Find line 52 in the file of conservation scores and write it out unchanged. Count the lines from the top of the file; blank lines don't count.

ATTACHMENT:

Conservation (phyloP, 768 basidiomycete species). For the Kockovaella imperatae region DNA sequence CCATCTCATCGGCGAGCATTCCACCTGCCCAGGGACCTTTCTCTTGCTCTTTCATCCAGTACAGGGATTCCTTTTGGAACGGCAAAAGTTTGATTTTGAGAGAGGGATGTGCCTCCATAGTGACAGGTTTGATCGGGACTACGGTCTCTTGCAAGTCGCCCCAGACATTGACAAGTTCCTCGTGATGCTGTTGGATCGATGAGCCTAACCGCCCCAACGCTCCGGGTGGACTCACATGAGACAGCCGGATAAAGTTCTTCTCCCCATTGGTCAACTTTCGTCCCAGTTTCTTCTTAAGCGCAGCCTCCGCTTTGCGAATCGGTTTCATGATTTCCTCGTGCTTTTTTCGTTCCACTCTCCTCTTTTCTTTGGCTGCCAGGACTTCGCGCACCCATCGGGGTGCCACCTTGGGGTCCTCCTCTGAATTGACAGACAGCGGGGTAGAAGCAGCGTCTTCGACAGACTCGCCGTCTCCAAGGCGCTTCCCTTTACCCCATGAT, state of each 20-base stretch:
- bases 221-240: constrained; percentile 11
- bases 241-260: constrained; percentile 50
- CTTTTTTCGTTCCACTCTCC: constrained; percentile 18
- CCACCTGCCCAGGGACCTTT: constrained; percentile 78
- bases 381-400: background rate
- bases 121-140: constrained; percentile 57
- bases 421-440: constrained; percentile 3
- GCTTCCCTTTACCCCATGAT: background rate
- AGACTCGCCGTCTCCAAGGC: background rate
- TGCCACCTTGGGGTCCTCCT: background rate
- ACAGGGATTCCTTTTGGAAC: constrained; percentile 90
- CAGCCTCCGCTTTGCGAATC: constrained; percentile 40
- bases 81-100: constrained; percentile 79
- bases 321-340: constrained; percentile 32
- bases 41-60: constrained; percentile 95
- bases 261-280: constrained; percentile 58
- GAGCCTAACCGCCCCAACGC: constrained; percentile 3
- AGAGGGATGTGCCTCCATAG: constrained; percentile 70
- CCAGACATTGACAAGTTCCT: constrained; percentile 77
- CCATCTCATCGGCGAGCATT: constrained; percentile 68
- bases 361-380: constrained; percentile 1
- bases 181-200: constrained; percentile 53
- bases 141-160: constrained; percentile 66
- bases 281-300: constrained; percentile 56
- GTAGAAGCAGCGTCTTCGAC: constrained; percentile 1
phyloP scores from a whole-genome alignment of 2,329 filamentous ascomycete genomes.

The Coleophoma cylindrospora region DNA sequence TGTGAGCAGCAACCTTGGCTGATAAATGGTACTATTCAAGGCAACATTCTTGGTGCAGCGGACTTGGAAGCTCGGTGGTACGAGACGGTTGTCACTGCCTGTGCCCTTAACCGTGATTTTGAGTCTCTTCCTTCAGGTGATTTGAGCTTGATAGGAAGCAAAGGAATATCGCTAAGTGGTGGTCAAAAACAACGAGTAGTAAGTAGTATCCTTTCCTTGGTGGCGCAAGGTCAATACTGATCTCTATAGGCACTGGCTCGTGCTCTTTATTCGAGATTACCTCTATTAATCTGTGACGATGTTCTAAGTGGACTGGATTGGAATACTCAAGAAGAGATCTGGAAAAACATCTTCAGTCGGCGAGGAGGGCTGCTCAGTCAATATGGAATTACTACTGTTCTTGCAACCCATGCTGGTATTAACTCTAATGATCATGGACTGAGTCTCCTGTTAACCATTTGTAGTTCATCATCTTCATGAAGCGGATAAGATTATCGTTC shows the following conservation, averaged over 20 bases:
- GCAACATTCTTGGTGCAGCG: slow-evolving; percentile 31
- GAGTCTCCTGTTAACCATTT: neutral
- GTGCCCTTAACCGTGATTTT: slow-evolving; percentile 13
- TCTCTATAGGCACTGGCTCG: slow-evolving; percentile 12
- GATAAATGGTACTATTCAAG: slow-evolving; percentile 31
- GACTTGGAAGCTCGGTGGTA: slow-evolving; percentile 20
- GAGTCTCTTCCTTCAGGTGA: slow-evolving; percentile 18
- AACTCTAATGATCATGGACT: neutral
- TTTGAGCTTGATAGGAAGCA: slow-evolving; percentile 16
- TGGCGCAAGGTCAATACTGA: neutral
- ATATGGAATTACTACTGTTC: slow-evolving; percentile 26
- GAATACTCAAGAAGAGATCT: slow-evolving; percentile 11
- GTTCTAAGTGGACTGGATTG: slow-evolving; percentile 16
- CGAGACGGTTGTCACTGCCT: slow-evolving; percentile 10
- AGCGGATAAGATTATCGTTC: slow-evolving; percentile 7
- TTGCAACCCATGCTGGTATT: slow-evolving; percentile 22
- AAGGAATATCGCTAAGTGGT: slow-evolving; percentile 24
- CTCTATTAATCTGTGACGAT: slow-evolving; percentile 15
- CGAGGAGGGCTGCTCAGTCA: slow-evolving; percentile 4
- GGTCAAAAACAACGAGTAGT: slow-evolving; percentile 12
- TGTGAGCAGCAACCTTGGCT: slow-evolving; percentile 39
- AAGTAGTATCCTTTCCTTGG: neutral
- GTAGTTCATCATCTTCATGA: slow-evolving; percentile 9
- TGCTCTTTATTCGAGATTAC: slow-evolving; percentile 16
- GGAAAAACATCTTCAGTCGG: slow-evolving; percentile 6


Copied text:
- TGCTCTTTATTCGAGATTAC: slow-evolving; percentile 16